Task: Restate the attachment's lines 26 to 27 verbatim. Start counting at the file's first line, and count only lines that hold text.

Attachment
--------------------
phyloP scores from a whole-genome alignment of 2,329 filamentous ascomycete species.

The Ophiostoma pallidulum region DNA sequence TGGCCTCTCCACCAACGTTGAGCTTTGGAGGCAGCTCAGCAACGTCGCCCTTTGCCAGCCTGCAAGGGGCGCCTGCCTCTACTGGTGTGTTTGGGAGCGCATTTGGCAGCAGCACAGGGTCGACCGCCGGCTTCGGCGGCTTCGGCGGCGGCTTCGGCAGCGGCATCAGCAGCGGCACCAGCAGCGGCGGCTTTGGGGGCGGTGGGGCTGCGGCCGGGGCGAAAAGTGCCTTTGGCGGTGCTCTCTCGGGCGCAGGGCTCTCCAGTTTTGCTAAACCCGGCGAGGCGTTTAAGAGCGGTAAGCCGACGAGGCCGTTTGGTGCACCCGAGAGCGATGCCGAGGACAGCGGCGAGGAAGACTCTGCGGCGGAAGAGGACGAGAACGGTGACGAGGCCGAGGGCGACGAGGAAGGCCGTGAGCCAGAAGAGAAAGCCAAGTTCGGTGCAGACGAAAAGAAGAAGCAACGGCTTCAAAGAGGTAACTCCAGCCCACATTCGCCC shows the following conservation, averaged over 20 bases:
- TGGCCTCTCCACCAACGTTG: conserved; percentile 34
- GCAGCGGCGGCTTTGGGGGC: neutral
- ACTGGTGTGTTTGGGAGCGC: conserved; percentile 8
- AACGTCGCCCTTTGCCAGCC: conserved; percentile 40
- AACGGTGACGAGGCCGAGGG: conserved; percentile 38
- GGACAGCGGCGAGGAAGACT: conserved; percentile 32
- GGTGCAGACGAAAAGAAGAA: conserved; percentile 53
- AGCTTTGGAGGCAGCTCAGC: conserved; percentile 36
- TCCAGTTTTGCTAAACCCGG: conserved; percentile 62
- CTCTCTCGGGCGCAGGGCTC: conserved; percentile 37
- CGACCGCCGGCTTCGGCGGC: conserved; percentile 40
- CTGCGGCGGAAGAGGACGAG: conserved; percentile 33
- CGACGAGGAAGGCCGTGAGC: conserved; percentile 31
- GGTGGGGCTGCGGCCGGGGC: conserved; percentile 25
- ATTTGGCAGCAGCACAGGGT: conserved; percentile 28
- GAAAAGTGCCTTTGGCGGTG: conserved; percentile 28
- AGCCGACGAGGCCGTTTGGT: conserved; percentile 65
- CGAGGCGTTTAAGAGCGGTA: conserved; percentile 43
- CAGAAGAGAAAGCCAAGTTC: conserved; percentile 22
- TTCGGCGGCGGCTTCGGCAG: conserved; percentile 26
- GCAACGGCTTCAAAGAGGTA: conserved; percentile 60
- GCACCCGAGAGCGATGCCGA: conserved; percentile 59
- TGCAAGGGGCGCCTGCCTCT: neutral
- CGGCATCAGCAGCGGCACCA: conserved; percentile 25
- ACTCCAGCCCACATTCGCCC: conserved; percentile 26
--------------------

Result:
- CGGCATCAGCAGCGGCACCA: conserved; percentile 25
- ACTCCAGCCCACATTCGCCC: conserved; percentile 26